Edgartown selectmen saw a glimmer of hope Monday regarding their long-thwarted plan to sell the decaying, town-owned Captain Warren House. The town bought the historic structure at 62 North Water Street for $3.5 million in 2004, as part of a plan to expand the Edgartown Library, which abuts the Warren House property.
Town administrator Pam Dolby told selectmen that the town has received 24 requests for copies of the town’s Request for Proposals (RFP’s). Responses are due to selectmen by Friday, September 13.
“I’m thinking positively that we might actually sell the Warren House this time,” Ms. Dolby said. “Hopefully that will happen.”
Selectmen considered a two-part bid this past June. A local businesswoman offered $1 million, with a 40 percent share of eventual resale profits to be paid to Edgartown, or an all cash bid of $1.25 million. Selectmen rejected both offers and voted to re-advertise, this time with a minimum asking price of $2.3 million and an offer to brokers of a three percent commission.
Chappy ferry maintenance
In anticipation of longer than usual lines of vehicles waiting to board the Chappy Ferry, when owner Peter Wells hauls one of his vessels for service, selectmen agreed to allow vehicles to wait in a designated loading zone lane along North Water Street, beginning September 3. Mr. Wells told selectmen at a meeting last month that ferry would be hauled for maintenance that could take anywhere from 10 to 20 days.
Mr. Wells said he has made arrangements with The Edgartown Inn and The Edgartown Public Library to block off a loading zone along North Water Street to create a ferry line queue.
“I’m just expecting that everything’s as quiet this year as it was last year,” Mr. Wells said. “I expect it to be, and this is the best time I have to pull this boat out.”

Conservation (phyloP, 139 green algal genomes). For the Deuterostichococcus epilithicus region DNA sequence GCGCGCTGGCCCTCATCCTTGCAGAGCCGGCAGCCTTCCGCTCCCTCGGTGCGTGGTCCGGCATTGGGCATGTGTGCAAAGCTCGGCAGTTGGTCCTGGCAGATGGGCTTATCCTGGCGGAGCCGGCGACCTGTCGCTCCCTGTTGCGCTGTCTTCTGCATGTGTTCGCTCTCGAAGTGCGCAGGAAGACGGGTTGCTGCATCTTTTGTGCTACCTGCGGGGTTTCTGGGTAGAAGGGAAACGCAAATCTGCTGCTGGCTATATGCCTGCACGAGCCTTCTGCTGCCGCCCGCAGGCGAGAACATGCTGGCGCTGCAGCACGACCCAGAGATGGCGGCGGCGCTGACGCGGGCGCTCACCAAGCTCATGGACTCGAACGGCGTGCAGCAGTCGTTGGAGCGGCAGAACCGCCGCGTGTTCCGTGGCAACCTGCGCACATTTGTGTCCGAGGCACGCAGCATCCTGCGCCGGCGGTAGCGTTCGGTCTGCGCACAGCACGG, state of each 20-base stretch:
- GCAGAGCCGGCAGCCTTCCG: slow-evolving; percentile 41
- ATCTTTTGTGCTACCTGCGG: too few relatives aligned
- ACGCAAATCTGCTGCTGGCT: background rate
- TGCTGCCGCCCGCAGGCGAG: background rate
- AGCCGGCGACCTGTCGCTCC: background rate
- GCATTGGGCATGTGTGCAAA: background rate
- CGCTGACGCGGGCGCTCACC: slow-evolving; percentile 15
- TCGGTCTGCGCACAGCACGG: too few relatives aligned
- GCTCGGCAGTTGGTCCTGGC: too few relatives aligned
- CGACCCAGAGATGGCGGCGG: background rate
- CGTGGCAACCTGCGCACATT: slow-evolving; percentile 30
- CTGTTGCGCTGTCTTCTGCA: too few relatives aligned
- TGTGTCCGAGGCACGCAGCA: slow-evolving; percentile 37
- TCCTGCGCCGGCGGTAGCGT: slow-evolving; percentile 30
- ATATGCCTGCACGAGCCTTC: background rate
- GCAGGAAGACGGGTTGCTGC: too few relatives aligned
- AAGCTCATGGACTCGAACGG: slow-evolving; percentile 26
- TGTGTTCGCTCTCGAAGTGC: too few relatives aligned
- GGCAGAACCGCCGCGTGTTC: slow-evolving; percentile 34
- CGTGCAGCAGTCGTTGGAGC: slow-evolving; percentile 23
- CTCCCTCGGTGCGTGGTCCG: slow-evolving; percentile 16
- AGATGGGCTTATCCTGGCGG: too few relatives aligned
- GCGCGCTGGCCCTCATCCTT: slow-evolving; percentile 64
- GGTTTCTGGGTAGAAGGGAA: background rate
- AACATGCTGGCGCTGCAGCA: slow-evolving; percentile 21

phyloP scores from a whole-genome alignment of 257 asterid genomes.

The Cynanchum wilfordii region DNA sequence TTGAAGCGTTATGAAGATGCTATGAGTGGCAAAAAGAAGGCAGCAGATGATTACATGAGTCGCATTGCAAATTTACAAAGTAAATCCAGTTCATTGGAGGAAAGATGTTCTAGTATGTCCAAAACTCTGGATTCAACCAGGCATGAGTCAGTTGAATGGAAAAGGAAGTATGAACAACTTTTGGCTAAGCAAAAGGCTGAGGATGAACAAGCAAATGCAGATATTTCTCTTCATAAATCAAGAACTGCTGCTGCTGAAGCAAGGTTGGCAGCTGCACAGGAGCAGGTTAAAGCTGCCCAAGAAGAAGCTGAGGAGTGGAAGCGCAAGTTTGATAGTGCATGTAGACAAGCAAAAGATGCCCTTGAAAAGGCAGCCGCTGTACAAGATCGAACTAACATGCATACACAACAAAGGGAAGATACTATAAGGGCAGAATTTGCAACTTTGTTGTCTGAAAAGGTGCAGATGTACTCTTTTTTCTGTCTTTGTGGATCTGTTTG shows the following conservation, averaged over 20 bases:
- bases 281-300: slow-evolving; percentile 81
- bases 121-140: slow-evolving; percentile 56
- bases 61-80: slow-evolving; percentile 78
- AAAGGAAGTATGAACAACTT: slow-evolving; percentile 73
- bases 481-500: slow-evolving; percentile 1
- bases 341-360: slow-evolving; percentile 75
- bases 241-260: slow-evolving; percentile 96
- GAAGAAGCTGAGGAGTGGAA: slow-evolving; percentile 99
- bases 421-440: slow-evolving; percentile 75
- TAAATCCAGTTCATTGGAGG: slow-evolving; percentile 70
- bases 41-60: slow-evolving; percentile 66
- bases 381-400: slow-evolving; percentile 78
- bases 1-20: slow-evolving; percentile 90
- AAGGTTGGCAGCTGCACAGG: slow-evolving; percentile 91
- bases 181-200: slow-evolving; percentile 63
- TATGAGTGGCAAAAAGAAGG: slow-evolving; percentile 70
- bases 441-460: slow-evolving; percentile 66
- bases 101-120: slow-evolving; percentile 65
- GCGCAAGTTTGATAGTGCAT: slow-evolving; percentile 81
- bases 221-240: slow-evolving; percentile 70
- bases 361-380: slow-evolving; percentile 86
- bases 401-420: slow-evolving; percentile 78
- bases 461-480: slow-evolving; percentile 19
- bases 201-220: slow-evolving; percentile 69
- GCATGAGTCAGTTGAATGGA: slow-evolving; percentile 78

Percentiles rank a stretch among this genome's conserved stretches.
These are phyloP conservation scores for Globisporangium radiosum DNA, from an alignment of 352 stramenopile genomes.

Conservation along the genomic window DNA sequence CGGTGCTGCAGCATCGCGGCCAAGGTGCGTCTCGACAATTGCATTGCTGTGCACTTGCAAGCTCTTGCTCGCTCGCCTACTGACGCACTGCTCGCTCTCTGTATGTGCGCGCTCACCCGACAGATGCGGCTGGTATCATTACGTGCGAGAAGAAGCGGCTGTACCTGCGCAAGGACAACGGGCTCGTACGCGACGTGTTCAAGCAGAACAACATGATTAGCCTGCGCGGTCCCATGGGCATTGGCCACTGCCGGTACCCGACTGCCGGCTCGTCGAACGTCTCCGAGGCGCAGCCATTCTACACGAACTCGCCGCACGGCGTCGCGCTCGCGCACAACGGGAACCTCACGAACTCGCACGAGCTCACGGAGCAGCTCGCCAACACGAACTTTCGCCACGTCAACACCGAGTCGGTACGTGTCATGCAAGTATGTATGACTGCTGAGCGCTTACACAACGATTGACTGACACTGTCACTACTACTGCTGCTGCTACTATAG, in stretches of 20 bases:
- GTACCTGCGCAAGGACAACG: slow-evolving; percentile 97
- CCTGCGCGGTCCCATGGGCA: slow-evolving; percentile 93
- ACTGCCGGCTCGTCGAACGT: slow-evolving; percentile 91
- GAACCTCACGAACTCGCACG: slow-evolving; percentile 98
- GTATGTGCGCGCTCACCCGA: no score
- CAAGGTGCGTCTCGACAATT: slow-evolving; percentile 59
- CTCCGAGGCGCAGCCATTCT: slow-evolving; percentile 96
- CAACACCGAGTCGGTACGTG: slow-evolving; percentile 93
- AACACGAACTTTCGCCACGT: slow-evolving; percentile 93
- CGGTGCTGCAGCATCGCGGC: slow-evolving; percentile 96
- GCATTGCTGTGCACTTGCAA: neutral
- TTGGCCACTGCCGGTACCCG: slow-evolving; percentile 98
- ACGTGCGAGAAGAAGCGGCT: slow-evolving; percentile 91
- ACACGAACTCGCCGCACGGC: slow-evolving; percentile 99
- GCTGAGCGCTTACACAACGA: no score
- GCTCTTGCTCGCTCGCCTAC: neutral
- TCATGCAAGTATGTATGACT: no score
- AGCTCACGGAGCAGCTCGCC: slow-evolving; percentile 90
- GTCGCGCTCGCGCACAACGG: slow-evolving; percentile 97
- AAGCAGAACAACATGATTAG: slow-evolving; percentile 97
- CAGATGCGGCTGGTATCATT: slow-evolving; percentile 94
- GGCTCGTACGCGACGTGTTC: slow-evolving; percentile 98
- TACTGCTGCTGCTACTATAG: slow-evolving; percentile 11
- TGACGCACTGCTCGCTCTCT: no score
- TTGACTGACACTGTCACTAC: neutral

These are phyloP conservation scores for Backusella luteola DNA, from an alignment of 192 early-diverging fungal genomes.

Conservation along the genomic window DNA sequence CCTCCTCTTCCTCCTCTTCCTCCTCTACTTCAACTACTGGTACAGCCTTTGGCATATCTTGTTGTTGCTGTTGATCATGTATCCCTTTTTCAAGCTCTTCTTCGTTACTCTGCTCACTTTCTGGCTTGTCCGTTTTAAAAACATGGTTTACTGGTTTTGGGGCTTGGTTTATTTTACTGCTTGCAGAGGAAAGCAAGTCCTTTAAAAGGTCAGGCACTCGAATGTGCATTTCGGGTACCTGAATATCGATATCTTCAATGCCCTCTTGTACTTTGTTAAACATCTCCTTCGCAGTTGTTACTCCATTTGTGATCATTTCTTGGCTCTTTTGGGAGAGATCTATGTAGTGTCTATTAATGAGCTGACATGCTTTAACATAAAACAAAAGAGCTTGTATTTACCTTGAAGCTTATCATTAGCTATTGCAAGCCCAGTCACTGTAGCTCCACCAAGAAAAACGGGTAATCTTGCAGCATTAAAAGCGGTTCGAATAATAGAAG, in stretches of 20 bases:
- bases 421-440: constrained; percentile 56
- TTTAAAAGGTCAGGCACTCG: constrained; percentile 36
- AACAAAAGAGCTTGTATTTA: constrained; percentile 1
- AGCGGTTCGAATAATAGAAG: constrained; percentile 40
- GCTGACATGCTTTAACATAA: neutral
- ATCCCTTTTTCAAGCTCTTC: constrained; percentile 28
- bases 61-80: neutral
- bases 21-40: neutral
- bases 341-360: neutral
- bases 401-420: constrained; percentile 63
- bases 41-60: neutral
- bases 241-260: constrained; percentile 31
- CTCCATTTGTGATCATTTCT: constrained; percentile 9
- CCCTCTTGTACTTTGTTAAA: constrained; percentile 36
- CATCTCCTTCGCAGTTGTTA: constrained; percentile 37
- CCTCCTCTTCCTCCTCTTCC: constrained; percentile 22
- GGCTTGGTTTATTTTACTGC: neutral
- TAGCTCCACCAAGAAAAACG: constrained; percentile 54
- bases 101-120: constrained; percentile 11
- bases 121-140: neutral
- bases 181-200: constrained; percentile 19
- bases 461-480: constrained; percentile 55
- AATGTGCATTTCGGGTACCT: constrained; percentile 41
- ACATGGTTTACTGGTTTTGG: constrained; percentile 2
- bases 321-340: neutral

The idea, according to Mr. Wells, is to get the ferry waiting line up the hill to North Water Street to avoid congestion. “Hopefully, if the line does get up the hill you won’t need a police officer,” Mr. Wells said.
“The only issue that came up last time was the handicap parking space for the library,” Ms. Dolby said. “So what’s the solution?”
In an answer to her own question, Ms. Dolby said she would speak with the library administrators about reserving a handicap spot in the back of the building.
Ms. Dolby also asked Mr. Wells if the ferry would be back online in time for the Martha’s Vineyard Striped Bass and Bluefish Derby, begins Sunday, September 15. Mr. Wells said he hopes to have the ferry back in time.
In other business, selectmen approved changes to the shellfish regulations intended to verify residency and enforce aquaculture lease boundaries. Edgartown shellfish constable Paul Bagnall told selectmen that the shellfish department is responsible for periodically checking corner buoys on aquaculture leases to verify that plot boundaries are accurate and that all cages, bags, and equipment are within the marked area.
While there will be no first time verbal warning for those in violation of the aquaculture regulations, licence owners who violate them are subject to fines.
Selectmen approved a set of penalties for violations, $100 for the first offense, $500 for the second and possible lease revocation. “I’ll be reasonable about that,” Mr. Bagnall said.
Mr. Bagnall also asked selectmen to tighten the criteria for proof of residency. Shellfishermen must now be listed on the town’s list of taxpayers or hold a driver’s license with an Edgartown address.
Mr. Bagnall also told selectmen that this summer has been the most productive shellfishing season to date.
Construction of a solar project in Katama is on target to begin toward the end of September, and the project will be in operation in November or December, Ms. Dolby told selectmen. The project will create electricity for the town while reducing electricity costs. “This will save a considerable amount of money in electricity for town apartments,” Ms. Dolby said.
Selectmen previously signed off on the ambitious three-site utility scale solar energy project in 2011. Town leaders expect the project will generate enough solar electricity to power all town buildings and provide excess power to sell. One of three arrays of solar panels would be planted on about six acres of prime agricultural land, part of the 188-acre, town-owned Katama Farm, currently leased to the nonprofit FARM Institute.